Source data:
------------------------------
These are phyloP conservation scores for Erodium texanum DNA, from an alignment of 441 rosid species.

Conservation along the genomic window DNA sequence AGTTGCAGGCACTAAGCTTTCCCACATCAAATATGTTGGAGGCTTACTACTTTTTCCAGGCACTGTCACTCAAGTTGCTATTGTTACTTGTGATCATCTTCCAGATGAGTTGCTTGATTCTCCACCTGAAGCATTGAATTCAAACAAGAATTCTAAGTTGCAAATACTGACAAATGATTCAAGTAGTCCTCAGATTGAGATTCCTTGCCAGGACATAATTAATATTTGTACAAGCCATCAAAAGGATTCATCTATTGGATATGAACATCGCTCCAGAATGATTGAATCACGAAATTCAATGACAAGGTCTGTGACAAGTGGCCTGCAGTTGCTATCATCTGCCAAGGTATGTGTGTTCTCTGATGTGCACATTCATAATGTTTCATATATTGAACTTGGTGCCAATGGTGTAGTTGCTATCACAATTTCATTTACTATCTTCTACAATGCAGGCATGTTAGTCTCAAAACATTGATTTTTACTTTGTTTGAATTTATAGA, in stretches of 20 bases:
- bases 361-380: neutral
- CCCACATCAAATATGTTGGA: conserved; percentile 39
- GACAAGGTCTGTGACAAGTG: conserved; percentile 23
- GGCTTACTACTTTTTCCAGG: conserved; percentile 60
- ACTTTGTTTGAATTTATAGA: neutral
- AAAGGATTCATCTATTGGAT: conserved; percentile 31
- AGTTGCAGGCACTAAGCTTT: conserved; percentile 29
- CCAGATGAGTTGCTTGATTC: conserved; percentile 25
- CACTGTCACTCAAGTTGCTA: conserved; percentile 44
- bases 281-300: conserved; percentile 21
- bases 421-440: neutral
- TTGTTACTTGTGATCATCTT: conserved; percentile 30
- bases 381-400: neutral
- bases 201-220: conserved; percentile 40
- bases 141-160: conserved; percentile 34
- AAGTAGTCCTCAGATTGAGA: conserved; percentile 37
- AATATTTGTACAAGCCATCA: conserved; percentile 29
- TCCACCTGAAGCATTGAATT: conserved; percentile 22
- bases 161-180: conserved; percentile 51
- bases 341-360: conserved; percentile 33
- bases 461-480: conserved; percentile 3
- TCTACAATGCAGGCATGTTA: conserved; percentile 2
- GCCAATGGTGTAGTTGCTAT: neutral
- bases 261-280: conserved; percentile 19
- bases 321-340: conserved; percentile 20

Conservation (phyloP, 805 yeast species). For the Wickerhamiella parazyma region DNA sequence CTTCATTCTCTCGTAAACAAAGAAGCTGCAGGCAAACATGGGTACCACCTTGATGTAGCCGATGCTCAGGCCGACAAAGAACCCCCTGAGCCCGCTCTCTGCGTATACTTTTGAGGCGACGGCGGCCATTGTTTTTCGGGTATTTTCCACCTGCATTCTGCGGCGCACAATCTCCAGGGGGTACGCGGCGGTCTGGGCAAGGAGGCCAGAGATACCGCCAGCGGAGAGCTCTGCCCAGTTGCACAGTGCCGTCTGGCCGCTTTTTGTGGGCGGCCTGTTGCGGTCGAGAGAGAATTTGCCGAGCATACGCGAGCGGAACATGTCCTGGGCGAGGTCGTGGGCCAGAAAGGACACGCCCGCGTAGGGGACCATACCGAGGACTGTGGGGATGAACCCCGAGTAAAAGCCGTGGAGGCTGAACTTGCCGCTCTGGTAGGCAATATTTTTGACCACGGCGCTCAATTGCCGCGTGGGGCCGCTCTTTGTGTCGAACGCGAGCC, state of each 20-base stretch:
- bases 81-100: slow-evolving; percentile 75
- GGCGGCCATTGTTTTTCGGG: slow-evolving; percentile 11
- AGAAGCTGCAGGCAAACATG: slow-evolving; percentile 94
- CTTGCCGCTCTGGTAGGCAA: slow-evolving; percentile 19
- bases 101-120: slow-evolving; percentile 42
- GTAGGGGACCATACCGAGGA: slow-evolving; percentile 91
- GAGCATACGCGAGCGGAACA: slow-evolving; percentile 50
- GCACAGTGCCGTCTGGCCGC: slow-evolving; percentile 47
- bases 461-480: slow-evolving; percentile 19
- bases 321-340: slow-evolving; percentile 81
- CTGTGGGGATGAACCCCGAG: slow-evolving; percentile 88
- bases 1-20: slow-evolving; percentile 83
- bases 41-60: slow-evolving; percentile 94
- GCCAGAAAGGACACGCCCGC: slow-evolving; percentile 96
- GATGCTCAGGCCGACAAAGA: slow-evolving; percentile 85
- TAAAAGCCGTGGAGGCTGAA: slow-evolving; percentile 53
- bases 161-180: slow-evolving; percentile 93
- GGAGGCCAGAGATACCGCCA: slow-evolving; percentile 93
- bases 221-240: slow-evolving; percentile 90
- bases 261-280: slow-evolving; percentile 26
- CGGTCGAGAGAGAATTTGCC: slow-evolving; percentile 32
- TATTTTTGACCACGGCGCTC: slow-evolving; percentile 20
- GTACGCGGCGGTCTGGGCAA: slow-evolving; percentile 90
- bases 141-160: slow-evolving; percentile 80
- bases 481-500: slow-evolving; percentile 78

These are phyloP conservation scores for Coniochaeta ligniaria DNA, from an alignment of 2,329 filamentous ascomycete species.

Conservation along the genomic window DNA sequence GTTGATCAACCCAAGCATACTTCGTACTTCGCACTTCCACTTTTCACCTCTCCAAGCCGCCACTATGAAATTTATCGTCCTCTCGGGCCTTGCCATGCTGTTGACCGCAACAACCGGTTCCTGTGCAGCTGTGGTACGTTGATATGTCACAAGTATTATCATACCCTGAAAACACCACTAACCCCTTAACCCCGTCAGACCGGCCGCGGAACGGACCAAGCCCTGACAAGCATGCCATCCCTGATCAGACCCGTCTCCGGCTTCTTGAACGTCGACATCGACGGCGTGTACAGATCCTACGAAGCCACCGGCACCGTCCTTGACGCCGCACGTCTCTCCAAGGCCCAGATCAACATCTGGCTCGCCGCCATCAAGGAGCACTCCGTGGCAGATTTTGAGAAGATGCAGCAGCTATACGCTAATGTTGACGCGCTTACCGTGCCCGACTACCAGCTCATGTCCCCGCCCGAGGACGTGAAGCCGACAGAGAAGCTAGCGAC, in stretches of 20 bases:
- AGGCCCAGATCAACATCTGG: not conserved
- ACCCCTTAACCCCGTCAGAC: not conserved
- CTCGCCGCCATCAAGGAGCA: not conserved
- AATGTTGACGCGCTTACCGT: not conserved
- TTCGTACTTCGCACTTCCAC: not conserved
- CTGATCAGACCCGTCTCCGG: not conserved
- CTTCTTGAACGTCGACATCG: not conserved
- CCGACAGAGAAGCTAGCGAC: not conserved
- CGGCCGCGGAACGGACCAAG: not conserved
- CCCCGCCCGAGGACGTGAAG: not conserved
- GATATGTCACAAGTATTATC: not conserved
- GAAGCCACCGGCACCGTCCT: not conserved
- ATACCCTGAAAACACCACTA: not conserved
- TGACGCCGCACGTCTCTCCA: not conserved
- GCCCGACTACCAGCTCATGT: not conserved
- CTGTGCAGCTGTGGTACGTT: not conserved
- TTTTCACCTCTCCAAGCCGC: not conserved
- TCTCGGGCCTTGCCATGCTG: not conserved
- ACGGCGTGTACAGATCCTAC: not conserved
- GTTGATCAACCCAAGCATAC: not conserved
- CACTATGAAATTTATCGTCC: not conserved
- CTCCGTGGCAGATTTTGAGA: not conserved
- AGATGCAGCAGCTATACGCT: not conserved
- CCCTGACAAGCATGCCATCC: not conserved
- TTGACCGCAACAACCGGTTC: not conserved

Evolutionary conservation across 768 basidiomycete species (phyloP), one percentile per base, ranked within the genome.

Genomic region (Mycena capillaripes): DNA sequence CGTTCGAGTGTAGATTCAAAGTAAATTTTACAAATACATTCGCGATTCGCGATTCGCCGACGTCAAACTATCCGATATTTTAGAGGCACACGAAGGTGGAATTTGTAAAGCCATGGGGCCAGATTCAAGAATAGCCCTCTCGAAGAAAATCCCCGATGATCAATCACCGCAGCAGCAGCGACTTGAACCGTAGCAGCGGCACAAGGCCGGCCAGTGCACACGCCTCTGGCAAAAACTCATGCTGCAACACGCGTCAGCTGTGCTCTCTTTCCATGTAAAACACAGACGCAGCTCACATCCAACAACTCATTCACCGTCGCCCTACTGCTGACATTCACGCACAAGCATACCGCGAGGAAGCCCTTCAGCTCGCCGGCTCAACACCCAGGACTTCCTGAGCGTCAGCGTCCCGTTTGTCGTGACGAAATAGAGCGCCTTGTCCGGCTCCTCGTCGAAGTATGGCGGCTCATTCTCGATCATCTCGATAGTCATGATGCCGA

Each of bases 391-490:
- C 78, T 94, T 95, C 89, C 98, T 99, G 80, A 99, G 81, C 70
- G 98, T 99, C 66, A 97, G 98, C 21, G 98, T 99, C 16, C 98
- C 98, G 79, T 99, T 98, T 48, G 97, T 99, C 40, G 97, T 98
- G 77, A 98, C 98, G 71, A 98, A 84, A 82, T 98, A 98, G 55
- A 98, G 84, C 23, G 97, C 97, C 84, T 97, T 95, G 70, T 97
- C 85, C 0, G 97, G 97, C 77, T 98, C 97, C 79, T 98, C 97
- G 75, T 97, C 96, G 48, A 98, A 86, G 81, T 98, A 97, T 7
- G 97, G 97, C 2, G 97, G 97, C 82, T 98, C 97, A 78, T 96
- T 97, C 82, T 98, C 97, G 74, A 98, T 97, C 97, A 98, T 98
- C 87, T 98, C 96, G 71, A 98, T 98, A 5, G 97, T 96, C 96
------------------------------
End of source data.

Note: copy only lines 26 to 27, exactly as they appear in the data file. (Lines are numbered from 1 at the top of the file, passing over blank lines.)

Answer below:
- bases 261-280: conserved; percentile 19
- bases 321-340: conserved; percentile 20